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Lost: Season 4 - Review

Lost: Season 4

Review by Jack Foley

IndieLondon Rating: 4.5 out of 5

DVD SPECIAL FEATURES: Audio Commentaries; Lost on Location; The Island Backlot: Lost in Hawaii; The Right to Bear Arms; Soundtrack of Survival; Lost Bloopers; Deleted Scenes; Course of the Future: The Definitive Flash Forward; The Oceanic Six: A Conspiracy of Lies; The Freighter Folk; Offshore Shoot; Easter Eggs.

THE fourth season of Lost was arguably the best yet. Having completely overcome the elements that dragged down its second season, the show seemed intent on delivering exactly what fans wanted (more answers), while posing ever more tantalising questions in the process.

Hence, having dazzled us with the flash-forward revelation at the season three climax, Season 4 continued to toy with our perceptions of the mystery surrounding the survivors of Oceanic 815.

For instance, we learned of the “the Oceanic six” who made it off the island, but were left to ponder the fate of those who clearly hadn’t gone with them. Did they die? Or were some still alive?

There was also the impending threat to the island’s inhabitants (both The Others and the survivors) by the rescue party put together by Charles Widmore (Alan Dale), in a bid to rediscover the island for his own ends.

Michael Emerson’s Ben continued to remain an enigmatic presence – sometimes downright cruel, occasionally sympathetic, but always one step ahead of events. And yet, the execution of his daughter in one episode provided yet another jaw-dropping example of how the writers weren’t afraid to pull the rug out from under you.

Likewise, an episode involving Daniel Dae Kim’s Jin and Yunjin Kim’s Sun also re-worked the flash-forward device to include a revelatory flashback that spelled bad news for the fate of one of the characters. It was a cruel device, perhaps, but one which meant there was no room for sentiment when it came to the fate of certain characters. And no one is safe!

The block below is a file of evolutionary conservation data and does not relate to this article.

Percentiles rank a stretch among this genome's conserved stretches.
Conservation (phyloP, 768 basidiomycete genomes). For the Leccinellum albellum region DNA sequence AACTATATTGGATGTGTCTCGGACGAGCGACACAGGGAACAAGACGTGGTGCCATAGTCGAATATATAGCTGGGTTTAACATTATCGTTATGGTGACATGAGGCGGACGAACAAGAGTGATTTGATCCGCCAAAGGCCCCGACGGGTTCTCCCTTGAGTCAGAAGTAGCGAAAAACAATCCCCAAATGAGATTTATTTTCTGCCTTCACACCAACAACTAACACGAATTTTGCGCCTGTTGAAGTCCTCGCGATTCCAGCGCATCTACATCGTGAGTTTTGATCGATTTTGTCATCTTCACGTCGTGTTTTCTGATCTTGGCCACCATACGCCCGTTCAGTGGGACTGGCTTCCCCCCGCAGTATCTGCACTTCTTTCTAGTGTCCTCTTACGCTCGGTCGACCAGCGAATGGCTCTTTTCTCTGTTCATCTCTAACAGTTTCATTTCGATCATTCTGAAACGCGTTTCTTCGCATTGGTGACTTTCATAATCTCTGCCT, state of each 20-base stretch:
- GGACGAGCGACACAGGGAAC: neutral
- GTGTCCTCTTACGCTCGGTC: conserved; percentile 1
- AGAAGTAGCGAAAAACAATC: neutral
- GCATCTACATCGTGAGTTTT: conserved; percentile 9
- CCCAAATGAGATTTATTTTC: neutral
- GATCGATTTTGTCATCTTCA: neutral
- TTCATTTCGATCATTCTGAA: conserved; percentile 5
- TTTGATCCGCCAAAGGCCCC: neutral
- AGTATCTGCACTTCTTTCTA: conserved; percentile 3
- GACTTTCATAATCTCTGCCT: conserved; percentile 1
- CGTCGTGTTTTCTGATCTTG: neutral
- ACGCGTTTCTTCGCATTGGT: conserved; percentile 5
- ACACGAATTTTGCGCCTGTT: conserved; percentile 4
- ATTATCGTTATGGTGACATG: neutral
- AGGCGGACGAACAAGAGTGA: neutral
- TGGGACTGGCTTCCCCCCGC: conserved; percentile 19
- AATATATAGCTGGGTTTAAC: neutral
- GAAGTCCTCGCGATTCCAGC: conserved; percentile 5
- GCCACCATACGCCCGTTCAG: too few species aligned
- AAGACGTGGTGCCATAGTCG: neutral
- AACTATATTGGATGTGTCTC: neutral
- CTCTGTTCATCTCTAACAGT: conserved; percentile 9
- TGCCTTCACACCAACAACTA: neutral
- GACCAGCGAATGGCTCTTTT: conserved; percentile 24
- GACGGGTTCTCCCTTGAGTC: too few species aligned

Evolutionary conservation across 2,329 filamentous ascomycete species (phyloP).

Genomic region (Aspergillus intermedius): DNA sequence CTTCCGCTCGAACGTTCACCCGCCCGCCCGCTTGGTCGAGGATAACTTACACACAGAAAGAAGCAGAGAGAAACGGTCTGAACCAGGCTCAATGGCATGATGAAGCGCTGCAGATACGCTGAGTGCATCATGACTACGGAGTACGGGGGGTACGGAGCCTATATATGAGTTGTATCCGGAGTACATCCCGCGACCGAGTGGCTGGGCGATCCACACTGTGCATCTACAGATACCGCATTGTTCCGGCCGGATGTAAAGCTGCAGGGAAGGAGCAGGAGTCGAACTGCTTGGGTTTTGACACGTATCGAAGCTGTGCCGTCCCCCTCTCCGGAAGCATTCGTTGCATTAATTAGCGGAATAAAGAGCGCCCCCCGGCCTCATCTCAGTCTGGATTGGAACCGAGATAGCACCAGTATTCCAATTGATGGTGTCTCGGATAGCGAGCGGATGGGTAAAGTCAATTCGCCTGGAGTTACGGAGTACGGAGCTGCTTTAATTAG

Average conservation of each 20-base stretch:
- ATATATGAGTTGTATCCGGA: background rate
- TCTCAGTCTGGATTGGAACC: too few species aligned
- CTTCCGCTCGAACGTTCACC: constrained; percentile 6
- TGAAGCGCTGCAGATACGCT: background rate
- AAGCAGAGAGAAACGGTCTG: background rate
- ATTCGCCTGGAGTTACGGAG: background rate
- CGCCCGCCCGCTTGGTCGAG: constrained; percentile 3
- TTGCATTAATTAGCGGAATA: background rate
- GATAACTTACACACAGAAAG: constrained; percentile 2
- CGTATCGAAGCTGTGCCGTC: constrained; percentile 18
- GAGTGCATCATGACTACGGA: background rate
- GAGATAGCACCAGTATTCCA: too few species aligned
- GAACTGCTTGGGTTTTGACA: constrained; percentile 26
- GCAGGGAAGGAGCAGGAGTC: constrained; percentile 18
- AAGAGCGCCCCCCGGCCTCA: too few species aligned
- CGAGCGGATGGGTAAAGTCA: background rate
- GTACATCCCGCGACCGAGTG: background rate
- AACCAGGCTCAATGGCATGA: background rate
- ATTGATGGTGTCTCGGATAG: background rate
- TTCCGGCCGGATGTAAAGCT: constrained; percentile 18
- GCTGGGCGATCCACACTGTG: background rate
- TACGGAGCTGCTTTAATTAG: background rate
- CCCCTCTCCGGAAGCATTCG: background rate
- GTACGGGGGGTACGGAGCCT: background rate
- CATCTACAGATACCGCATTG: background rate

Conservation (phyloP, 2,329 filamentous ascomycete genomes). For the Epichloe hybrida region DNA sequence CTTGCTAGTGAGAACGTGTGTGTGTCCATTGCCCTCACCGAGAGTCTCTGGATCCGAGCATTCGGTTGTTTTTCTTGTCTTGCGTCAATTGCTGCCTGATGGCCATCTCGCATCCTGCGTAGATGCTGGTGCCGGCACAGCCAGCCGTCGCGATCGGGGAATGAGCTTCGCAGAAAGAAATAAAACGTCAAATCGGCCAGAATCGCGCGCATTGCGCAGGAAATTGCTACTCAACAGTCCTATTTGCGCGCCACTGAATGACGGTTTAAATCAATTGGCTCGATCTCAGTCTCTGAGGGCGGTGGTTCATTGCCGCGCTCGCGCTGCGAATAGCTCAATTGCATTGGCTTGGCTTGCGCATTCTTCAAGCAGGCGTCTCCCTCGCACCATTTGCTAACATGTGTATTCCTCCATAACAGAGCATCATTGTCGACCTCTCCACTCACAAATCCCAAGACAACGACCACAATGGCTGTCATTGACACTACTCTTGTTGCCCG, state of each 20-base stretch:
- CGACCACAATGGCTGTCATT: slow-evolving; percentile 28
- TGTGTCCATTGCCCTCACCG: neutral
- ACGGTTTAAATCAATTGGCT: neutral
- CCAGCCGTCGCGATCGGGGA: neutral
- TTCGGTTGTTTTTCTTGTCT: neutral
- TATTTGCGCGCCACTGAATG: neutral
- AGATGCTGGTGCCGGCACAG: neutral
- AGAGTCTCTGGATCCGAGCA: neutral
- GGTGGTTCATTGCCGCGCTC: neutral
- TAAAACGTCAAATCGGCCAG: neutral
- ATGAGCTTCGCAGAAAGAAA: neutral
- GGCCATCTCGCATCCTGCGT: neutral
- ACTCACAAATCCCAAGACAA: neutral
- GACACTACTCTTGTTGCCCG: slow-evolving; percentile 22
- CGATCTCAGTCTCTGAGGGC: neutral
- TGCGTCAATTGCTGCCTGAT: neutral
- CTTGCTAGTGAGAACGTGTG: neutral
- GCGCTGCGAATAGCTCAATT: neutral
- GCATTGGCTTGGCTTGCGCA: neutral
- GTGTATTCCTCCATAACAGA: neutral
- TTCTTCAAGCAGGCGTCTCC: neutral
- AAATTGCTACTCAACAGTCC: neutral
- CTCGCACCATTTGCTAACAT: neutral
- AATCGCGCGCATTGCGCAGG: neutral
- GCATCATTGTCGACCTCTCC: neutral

Of the show’s main stars, Matthew Fox’s Jack benefited from both the flash-forward episodes that showed him becoming increasingly desperate for a return to the island, as well as the decision to make his character edgier and more volatile.

The revelation that Naveen Andrews’ Sayid becomes an assassin working for Ben to eliminate members of Widmore’s organisation is also intriguing, while the ongoing love triangle between Jack, Kate (Evangeline Lilly) and Sawyer (Josh Holloway) continued to be expanded in ever more eye-opening ways.

Terry O’Quinn’s Locke, meanwhile, remained a gripping, if increasingly unsympathetic character… especially in light of the cliffhanger ending surrounding his fate. While Jorge Garcia’s Hurley continued to provide the much-needed comic relief, as well as the suspicion that his character holds many of the answers.

There was even room for some surprise returns of past characters, such as Dominic Monaghan’s Charlie and – most notably – Harold Perrineau’s Michael Dawson.

To go into too many more specifics would be to give too much away for anyone awaiting the release of the box sets as a first chance of catching up with the latest events. But one thing’s for sure, you won’t be disappointed.

Lost is in better shape than ever as it enters its final two seasons, and it’s testament to the quality of the writing – and the commitment of its performers – that the arrival of a fifth season can’t come soon enough!

Editor’s note: There were only 14 episodes in this current series because of the writers’ strike, which affected the length of several popular imports. In Lost‘s case, however, it made for an extremely fast-moving series!

Certificate: 15
Episodes: 14
UK DVD Release: October 20, 2008